ffields[i].onblur = returnOnBlurFunction(formDefaultVal[i]);
}
}
};


daveVk




msg:3909895
 1:46 am on May 9, 2009 (gmt 0)

An alternative is to index the array smallFormVal by the the name is each input element so smallFormVal[i] becomes smallFormVal[this.name], removing need for "i", initialization
of smallFormVal becomes

smallFormVal['email'] = "..."
instead of
smallFormVal[2] = "..."

le_gber




msg:3909979
 7:39 am on May 9, 2009 (gmt 0)

astupidname, my mistake

for(f in ffields){
should have been
for(i in ffields){

You were also correct in smallFormVal[i] = formDefaultVal[i]

I'll give your first example a try although I don't get everything :)

le_gber




msg:3909982
 7:55 am on May 9, 2009 (gmt 0)

whoa, ok this works EXACTLY as intended, that is some heavy piece of js you gave me there - THANK YOU astupidname.

As I said I don't get everything you did, and I don't get the ; right after the } either, but I'll try to break it down - and also will buy the DOM scripting book

astupidname




msg:3910010
 9:13 am on May 9, 2009 (gmt 0)

You are going to like this even better!

An alternative

I had the thought also that another way around it is to give the input object it's own special property that is the value of formDefaultVal[i] (or [f], whatever), such as: ffields[i].ownSpecialProperty = formDefaultVal[i]; and then you can have the onclick or onblur function compare to the input element's ownSpecialProperty.

I then realized also, that form input's of the following types: text, radio, checkbox, password and file type input's have already got a DOM property named: defaultValue which you can use (instead of defining your ownSpecialProperty for the input). And you don't even have to set it, it is whatever the input's value was when the page loaded. An example of this (note we don't even need formDefaultVal array):

<!DOCTYPE html PUBLIC "-//W3C//DTD HTML 4.01//EN" "http://www.w3.org/TR/html4/strict.dtd">
<html>
<head>
<meta http-equiv="content-type" content="text/html; charset=ISO-8859-1">
<title>Some Title</title>
<script type="text/javascript">

window.onload = function(){
if(document.getElementById('myform')){
var ffields = document.getElementById('myform').getElementsByTagName('input');
for (var i = 0; i < ffields.length; i++){
//left this if statement out before also, should really check that the
//current input is of the correct type, and check that it has a defaultValue
if (ffields[i].type == 'text' && ffields[i].defaultValue) {
ffields[i].onclick = function () {
if(this.value == this.defaultValue){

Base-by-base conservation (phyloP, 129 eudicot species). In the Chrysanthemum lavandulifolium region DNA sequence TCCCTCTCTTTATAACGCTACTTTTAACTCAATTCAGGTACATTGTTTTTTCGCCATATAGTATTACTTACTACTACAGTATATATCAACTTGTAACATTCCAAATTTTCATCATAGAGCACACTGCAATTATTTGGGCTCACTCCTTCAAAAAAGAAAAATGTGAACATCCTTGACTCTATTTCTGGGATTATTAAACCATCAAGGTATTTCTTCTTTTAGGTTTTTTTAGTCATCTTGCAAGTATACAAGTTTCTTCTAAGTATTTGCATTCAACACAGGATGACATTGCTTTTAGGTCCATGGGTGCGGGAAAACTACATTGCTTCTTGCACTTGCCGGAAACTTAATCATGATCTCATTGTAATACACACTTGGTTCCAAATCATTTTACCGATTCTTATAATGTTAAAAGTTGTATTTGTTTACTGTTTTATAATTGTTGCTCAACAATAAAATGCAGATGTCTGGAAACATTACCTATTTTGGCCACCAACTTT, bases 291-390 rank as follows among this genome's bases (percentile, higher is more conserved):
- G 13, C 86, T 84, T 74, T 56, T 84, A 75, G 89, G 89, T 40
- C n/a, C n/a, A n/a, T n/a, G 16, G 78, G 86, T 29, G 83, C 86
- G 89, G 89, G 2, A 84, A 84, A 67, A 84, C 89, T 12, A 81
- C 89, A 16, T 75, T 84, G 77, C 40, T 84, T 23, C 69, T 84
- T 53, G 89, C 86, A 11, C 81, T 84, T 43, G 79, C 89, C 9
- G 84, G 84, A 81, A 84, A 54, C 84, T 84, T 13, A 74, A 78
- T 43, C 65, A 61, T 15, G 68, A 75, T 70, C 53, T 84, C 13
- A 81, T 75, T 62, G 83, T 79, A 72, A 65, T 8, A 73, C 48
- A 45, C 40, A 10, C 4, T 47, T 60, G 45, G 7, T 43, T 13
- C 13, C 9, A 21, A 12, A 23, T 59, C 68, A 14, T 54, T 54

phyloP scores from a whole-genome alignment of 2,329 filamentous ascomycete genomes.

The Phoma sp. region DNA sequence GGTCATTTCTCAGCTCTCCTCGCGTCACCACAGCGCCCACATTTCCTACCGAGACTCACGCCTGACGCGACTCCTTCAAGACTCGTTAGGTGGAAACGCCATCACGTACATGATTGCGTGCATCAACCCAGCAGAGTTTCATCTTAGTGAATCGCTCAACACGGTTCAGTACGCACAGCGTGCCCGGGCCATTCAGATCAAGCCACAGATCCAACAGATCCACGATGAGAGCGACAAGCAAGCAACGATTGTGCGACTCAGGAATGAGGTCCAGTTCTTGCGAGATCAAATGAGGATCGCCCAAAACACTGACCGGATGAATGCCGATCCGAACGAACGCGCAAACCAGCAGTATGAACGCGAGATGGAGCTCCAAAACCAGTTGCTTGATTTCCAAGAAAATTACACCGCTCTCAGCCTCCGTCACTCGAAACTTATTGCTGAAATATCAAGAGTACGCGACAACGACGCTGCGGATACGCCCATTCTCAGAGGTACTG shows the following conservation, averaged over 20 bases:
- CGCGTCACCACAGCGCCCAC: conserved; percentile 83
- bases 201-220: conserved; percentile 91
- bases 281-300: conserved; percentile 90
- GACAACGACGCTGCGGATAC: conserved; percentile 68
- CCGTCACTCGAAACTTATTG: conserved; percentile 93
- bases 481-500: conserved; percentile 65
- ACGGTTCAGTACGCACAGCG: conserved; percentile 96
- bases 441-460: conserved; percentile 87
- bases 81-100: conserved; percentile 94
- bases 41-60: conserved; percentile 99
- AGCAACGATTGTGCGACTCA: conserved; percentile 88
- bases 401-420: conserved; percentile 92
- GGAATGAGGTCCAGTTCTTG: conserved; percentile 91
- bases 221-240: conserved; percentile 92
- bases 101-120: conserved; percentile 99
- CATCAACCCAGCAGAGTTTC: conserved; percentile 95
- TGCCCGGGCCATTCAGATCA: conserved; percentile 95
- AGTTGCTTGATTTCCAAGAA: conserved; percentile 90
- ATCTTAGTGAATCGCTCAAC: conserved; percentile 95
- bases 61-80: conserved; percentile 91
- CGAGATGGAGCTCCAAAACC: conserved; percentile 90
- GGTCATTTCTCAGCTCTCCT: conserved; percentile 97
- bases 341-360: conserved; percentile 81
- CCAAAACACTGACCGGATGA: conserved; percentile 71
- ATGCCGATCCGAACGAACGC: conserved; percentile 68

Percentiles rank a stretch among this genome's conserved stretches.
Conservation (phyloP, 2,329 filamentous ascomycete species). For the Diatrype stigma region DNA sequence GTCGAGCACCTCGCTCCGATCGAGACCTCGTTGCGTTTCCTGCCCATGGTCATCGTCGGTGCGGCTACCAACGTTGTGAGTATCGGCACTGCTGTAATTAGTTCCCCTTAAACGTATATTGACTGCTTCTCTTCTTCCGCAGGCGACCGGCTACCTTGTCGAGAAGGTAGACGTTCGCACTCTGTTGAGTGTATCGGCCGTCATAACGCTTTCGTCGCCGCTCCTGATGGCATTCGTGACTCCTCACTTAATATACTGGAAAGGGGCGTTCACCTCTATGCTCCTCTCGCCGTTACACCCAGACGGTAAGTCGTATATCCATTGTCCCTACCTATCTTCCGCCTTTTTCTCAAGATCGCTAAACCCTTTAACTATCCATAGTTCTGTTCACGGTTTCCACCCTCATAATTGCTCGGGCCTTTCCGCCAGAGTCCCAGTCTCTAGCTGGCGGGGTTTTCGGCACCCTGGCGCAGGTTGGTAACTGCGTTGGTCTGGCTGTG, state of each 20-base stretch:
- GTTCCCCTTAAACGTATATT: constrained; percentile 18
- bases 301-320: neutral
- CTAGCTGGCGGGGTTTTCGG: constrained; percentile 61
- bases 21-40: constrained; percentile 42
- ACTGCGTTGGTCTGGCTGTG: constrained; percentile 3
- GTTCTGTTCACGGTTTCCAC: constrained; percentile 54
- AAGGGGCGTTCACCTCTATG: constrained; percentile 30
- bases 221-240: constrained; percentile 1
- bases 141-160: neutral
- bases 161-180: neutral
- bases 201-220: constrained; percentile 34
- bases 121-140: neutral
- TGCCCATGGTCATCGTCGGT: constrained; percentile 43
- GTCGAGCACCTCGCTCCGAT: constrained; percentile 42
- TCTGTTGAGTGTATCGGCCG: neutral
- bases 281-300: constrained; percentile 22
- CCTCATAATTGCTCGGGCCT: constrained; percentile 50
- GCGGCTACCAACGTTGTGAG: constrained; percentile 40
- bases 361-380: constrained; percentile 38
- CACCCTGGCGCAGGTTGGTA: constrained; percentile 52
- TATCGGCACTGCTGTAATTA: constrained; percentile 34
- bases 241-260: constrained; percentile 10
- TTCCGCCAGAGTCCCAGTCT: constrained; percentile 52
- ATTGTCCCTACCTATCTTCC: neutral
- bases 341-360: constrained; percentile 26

this.value='';
}
};
ffields[i].onblur= function () {
if(this.value==''){
this.value = this.defaultValue;
}
};
//I kinda like this too,
//don't even have to click the input, can just start typing
ffields[i].onmouseover = function () {
this.select();
};
}
}
}
};

</script>
</head>
<body>
<div>
<form action="submission.php" method="post" name="myform" id="myform">
<input type="text" name="nameField" value="name"><br>
<input type="text" name="surnameField" value="surname"><br>
<input type="text" name="emailField" value="email"><br>
<input type="submit" value="Submit">
</form>
</div>
</body>
</html>


astupidname




msg:3910011
 9:17 am on May 9, 2009 (gmt 0)

and I don't get the ; right after the } either,

The reason for that is, it is proper syntax when ending an assignment statement (defining a value).
Such as:
var a = 3;
or:
var f = function () { return a/7; }; //<---- a value was assigned to f, just happens to be a function

le_gber




msg:3910021
 10:08 am on May 9, 2009 (gmt 0)

I use onfocus instead of onclick here --> ffields[i].onclick = function () {

The reason for that is, it is proper syntax when ending an assignment statement (defining a value).
Such as:
var a = 3;
or:
var f = function () { return a/7; }; //<---- a value was assigned to f, just happens to be a function

makes sense, cheers

le_gber




msg:3910035
 10:33 am on May 9, 2009 (gmt 0)

defaultValue IS what I was looking for haaaaaaaargh - THANK YOU

this is my final code :), thanks once again astupidname and you were quite right, I do love this solution (it seems to be faster to remove/reinstate the value as well)
if(document.getElementById('smform')){
var ffields = document.getElementById('smform').getElementsByTagName('input');
for (f in ffields){
ffields[f].onfocus = function () { if(this.value == this.defaultValue){ this.value=''; }};
ffields[f].onblur = function () { if(this.value.replace(/\s+/g,"") == ''){ this.value=this.defaultValue; }};
}
}

no need to check the input == "text" in my particular situation. Have added a triming space function to the onblur as well :)